“No, I needed something different, so when I found out Gramps left me his house, I just knew I needed to come back here,” I whisper the truth. Ever since I read the will and found out this house was mine to do with as I please, I had a feeling in my gut that I couldn’t get rid of. Something telling me that I needed to come back here.

“This is a good town,” he murmurs, but the look in his eyes is saying something I can’t quite figure out.

“This is the last place I remember being really happy. I hope that I can make it that way for Hunter,” I say quietly, and his face softens.

“He looks like you.” His words and tone catch me by surprise and I sit up a little taller. Never in a million years would I have thought I’d be sitting on my granddad’s deck in the middle of the night talking to Zach about anything. Definitely not about my son.

“You wouldn’t say that if you saw his dad,” I return honestly. “When he was a baby, he looked like me, but not any more.”

“He has your eyes and your smile.” He pauses, taking a drink from his glass. “He seems like a good kid.”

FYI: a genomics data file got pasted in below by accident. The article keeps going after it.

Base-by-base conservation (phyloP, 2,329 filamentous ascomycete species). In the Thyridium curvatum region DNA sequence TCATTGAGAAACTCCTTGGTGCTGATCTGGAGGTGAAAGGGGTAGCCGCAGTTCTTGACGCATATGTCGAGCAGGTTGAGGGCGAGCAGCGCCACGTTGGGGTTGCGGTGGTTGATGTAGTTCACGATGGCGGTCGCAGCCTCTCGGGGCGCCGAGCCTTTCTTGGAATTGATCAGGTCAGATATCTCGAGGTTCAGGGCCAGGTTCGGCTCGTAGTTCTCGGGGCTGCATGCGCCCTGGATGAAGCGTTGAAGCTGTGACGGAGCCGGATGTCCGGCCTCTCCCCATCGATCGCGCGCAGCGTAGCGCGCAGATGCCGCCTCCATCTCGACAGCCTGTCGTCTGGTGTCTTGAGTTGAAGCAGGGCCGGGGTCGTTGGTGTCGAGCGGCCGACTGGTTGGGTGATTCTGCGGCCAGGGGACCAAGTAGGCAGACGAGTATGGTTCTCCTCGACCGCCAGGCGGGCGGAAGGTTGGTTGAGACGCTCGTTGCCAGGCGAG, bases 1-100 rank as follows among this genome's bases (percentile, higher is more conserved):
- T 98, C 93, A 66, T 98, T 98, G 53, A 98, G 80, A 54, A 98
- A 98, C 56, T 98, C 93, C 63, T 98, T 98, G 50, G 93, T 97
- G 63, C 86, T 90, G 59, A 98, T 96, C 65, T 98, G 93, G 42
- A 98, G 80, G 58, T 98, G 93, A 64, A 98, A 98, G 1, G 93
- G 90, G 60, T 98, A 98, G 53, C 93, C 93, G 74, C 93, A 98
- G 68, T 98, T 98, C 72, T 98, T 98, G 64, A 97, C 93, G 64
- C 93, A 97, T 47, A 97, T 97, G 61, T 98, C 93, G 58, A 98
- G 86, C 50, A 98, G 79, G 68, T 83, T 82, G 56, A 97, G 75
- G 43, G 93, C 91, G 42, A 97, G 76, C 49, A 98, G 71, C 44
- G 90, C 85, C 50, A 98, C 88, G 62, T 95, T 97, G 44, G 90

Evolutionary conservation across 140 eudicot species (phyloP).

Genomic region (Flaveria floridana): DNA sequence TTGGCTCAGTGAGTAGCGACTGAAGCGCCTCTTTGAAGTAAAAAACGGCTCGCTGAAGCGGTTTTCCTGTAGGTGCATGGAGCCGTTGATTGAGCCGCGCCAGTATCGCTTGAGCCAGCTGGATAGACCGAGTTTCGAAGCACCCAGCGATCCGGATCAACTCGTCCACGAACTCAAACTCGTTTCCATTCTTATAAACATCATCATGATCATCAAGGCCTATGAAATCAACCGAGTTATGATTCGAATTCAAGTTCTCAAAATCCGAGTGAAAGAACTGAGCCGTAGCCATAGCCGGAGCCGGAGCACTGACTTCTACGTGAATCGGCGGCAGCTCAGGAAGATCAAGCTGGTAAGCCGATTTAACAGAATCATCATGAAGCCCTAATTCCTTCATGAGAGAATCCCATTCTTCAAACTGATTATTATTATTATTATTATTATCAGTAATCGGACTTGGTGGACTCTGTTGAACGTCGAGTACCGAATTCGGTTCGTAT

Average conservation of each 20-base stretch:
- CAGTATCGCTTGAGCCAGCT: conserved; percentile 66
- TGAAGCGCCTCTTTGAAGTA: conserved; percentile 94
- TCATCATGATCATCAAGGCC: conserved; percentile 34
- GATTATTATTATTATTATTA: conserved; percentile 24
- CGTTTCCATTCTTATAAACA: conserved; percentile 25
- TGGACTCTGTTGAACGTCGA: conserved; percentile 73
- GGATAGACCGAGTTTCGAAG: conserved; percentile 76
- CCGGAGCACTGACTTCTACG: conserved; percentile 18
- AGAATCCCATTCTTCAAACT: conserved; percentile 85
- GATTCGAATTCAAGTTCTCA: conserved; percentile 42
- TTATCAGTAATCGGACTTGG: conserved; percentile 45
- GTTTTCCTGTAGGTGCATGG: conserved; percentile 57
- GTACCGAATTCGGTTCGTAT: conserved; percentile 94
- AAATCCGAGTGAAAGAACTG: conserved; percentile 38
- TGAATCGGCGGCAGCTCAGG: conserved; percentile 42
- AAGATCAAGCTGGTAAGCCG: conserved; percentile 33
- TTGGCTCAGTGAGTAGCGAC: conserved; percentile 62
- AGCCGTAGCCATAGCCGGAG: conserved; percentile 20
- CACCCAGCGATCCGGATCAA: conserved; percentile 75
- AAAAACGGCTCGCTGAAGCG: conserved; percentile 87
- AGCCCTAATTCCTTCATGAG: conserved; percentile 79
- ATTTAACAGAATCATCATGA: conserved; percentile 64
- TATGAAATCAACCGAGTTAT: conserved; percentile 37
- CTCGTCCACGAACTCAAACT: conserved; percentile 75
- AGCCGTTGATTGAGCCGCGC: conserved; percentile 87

“He’s the best kid.” I take a sip of wine, trying to keep whatever it is I’m feeling right now in check.

“I… I think I saw your son. Um, the other day. He looks like you,” I tell him, wanting to take the words back after I say them, because I don’t want him to think I was spying on him.

“He looks like his mom, but has my personality, which I can’t decide if it’s a good thing or not. My daughter, Aubrey, on the other hand, looks like me, but is sweet down to her core. Where she gets that sweetness, I have no fucking clue.”

“Oh.” I bite my lip, trying to figure out what to say to that. The Zach I knew was a good guy, sweet even. Tina, however, was mostly bitch, and I honestly don’t even know why we were friends. Then again, growing up here, there weren’t a hundred girls to choose from. My graduating class had five girls in it, and none of them liked Tina, which meant none of them really liked me either.

“I better go in,” he says abruptly, cutting into my thoughts, standing to his full height. “I need to be to the station early tomorrow.”

“Sure… uh… have a good night.” The urge to say something that will make him stay hits me hard, and it takes everything I have in me to keep my mouth shut.

“You too, Shelby. And be careful when you’re out here reading. Louie’s out and about around this time of night, searching for food.”

“Louie?” I question, scrunching up my nose. Cordova never had homeless people before, and I can’t imagine it would now.

“Louie’s a black bear. Normally, he sticks to the woods, but he’s been known to nap on the decks now and then.